Last week's "How to wreck a pension fund" report sparked questions. Here are some answers.
Q. I'm an OPS teacher. Is my pension safe?
A. Yes. The Omaha schools retirement plan is a defined benefit pension plan, meaning that members, once they work long enough to be vested, are guaranteed to receive their pension at the level that was set when they were hired. Nebraska case law has generally protected promises made in public sector pension plans. That means pension benefits for both the district's 4,500 current retirees and 7,500 current employees likely can't be changed.
Q. People are living longer, so isn’t that a factor in the pension’s shortfall?
A. Pensions indeed involve a lot of moving parts, including mortality, how much teacher pay rises, at what age teachers retire, number of new hires and returns on investment. Actuaries regularly compare the assumptions to actual experience and revise them. But a look over the last decade's OPS actuarial reports, covering the time the district's shortfall grew by $633 million from $138 million to $771 million, make it clear this is largely an investment returns problem. The reports show the shortfall grew by $419 million due to investments falling short of expectations. Changed assumptions added another $138 million to the deficit, and most of that was due to actuaries revising down future investment returns to reflect the reality of recent years. Add the lagging actual returns with the projected drop in future returns and the figure exceeds $500 million. That's similar to the figure The World-Herald calculated the fund would have today had it continued to receive the level of returns it did before trustees in 2008 began selling off stocks and getting into other types of investments.
Q. Didn't these investments have to be approved by the school district?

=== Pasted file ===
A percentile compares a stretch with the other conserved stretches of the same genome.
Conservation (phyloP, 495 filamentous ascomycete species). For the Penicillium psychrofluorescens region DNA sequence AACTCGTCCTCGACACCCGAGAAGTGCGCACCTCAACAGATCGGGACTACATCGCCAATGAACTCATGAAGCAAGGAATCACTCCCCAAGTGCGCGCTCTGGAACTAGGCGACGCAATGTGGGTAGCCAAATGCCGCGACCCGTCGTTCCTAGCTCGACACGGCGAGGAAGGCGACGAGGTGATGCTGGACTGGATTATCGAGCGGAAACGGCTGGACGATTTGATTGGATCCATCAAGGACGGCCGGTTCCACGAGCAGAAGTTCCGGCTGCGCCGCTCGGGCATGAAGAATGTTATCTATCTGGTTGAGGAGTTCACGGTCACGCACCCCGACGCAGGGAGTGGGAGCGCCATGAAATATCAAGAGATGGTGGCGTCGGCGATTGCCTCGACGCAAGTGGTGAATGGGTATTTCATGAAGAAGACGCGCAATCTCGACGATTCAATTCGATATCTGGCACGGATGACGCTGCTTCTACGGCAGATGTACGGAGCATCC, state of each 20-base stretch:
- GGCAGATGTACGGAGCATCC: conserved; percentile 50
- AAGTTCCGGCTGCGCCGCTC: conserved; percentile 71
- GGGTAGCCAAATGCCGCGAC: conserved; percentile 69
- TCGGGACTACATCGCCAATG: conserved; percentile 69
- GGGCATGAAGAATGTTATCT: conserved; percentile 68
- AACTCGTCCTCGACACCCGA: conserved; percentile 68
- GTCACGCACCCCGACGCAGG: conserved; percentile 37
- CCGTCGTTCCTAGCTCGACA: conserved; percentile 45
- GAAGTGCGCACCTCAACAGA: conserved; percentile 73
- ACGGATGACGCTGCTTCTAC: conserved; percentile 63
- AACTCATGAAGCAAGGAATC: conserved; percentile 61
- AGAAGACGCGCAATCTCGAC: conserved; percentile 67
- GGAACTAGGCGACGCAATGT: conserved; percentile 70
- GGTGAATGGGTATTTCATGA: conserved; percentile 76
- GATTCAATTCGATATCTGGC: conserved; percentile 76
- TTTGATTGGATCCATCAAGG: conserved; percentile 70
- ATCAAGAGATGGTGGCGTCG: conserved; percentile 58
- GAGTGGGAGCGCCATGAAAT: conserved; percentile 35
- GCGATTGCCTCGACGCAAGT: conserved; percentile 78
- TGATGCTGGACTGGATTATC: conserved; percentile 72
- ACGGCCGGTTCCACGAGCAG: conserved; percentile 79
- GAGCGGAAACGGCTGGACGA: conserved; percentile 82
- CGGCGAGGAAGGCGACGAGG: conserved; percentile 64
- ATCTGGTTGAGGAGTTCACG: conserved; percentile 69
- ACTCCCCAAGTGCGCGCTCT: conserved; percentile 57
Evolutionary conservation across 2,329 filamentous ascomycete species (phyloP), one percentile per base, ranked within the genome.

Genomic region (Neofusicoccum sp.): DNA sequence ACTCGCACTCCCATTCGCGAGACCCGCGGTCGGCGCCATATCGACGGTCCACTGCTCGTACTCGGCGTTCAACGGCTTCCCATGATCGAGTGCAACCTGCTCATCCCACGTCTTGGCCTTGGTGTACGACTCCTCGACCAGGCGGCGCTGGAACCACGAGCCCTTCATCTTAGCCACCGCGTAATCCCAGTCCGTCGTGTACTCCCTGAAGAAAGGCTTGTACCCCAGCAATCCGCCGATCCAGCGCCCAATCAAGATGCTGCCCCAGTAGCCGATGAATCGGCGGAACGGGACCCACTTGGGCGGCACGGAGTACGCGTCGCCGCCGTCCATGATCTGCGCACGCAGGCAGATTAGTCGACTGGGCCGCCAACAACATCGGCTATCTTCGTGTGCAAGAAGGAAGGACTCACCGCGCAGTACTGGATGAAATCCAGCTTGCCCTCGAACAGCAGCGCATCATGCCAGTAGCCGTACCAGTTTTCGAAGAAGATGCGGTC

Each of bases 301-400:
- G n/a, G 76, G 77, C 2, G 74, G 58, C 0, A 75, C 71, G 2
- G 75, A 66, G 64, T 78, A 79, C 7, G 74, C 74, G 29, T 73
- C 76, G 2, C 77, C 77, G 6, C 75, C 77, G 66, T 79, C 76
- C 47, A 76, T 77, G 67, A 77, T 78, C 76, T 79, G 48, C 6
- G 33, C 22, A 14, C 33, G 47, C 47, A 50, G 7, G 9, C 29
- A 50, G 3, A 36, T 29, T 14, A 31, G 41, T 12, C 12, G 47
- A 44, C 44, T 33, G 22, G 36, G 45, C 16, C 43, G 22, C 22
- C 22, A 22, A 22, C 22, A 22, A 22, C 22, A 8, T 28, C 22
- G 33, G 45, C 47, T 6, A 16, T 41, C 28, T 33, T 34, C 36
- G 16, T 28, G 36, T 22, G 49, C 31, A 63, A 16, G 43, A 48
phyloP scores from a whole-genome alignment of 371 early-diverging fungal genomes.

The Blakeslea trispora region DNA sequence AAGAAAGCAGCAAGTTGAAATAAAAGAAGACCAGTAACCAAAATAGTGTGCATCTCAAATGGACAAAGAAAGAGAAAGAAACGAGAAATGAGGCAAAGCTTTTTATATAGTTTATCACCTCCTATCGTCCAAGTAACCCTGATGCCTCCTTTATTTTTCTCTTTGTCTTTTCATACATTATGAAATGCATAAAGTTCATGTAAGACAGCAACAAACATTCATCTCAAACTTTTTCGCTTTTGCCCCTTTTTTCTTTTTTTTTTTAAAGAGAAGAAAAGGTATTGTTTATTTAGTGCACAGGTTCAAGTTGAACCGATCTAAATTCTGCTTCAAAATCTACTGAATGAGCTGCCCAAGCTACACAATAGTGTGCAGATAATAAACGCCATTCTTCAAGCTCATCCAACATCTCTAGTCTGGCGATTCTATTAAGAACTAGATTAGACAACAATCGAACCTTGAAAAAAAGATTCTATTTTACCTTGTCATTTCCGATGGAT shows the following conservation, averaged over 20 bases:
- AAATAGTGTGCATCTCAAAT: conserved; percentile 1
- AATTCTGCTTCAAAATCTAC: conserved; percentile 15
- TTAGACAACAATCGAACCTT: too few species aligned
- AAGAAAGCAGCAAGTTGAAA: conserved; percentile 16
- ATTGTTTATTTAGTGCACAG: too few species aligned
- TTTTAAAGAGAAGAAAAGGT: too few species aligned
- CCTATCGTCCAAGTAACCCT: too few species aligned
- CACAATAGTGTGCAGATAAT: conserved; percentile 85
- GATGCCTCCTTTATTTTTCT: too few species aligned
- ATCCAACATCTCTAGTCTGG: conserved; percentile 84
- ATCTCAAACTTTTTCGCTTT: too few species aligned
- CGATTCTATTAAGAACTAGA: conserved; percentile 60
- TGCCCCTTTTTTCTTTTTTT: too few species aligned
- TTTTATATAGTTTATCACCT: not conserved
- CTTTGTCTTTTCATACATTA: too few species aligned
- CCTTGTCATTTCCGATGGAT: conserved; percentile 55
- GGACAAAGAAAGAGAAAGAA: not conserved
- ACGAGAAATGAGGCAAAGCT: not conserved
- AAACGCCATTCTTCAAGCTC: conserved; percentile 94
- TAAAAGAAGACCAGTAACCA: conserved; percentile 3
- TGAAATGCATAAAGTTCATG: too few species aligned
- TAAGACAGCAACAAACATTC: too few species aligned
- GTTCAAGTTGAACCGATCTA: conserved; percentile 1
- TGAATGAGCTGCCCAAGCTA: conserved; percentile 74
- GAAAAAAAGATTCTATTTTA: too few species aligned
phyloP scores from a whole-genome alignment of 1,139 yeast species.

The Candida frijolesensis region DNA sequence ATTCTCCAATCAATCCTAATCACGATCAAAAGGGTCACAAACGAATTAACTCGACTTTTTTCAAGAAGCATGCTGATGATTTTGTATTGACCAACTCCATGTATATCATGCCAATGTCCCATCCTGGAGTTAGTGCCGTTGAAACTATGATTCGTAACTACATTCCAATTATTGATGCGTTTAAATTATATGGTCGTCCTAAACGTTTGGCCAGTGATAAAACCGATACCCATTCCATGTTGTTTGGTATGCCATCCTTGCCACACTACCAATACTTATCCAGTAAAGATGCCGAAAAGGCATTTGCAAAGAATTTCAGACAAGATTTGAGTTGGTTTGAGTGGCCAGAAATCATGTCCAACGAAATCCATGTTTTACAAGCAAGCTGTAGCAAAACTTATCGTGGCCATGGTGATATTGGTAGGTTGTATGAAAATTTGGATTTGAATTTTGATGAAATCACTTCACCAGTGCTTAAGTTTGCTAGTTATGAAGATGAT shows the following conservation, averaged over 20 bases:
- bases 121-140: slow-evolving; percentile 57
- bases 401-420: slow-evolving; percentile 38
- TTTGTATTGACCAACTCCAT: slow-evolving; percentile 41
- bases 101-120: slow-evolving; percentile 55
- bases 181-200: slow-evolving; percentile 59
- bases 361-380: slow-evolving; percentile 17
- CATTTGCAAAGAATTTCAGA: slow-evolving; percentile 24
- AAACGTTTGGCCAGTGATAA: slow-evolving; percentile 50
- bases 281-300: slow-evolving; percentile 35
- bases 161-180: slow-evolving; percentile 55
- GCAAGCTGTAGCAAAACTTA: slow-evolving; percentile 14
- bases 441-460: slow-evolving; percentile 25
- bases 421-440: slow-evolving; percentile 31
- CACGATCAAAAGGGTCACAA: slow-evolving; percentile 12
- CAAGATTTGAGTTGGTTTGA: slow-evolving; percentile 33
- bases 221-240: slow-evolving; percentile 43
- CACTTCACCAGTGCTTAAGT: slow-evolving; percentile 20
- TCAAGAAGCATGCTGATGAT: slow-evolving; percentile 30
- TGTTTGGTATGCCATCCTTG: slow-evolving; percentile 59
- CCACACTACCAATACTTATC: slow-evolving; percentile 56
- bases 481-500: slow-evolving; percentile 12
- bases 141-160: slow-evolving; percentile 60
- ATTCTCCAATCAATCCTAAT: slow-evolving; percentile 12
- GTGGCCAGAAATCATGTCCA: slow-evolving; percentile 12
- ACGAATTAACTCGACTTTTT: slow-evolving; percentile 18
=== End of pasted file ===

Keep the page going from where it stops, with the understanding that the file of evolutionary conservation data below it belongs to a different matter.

A. Yes. Any investments made by the trustees by law needed approval from the full school board. However, school board members interviewed said they deferred to the trustees because they were the ones studying markets, setting strategies and interviewing fund managers. Nebraska law also gave the trustees a fiduciary duty to the fund.
Q. Are the same people still managing the pension fund?
A. Yes and no. Effective Jan. 1, 2017, a bill passed by the Legislature assigned all investment management authority for the fund to the Nebraska Investment Council, manager of state pension investments. But the trustees continue to administer the pension program, including determining benefits and sending out payments. Four of the current trustees have been on the board since at least 2007.
Q. Can improved investments solve this problem?
A. The district will certainly hope for better investment returns. The returns under the state in the first year were good. But even a number of good years likely would not make a significant dent in the problem.
Q. So how will the $771 million shortfall be made up?
OPS, in effect, cut its budget for this school year by 3 percent to make an additional $19 million payment into the fund, and those payments are expected to rise in future years. Cheryl Logan, the district's new superintendent, has appointed a stakeholders' group that she says will put all options on the table. Among the possibilities: more budget cuts; increased withholdings from the pay of current teachers; reduced benefits for future district hires; or having the district go to voters to seek to exceed the state's cap on property taxes for schools. Logan stresses that nothing has been decided. And she said any changes affecting teacher pay and benefits would have to be made with an eye toward keeping competitive.
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Meet the 2009 OPS trustees
These 10 members served as trustees for the Omaha School Employees' Retirement System during key years when investments were shifted from the stock market to so-called alternative investments. The decisions meant the system largely missed the stock market rebound and got lower returns or losses from the alternatives, creating the shortfall Omaha Public Schools is trying to manage.
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